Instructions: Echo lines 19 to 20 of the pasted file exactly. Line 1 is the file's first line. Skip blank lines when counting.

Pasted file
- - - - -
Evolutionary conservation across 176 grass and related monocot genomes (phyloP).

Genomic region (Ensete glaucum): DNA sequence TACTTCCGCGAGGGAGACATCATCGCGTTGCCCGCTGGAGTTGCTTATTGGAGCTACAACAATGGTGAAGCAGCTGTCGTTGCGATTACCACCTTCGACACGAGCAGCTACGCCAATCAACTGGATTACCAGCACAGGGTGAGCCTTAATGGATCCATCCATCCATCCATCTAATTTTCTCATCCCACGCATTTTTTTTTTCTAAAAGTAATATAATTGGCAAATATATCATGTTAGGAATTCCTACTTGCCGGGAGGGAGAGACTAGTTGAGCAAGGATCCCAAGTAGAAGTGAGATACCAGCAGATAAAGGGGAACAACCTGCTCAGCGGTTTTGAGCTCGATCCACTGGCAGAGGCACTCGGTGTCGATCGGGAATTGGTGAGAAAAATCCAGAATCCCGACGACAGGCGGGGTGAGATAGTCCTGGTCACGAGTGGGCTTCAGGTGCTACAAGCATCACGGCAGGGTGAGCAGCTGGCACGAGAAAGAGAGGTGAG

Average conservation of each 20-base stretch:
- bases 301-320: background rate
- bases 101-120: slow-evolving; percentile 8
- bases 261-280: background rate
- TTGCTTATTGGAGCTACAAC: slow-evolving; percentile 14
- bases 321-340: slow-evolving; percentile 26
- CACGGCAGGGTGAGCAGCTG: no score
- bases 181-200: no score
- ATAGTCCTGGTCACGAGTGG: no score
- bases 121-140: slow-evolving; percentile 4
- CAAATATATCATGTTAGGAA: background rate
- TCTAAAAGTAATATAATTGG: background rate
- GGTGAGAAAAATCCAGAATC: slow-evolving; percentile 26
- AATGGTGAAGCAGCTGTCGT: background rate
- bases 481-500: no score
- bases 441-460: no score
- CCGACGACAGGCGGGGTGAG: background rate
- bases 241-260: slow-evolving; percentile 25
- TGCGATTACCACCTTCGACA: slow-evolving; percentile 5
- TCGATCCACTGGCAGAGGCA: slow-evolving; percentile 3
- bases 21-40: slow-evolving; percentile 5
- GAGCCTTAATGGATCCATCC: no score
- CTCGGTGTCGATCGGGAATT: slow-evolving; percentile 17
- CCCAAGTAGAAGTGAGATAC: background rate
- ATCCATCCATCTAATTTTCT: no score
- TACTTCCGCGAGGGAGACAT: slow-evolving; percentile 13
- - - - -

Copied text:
- CCGACGACAGGCGGGGTGAG: background rate
- bases 241-260: slow-evolving; percentile 25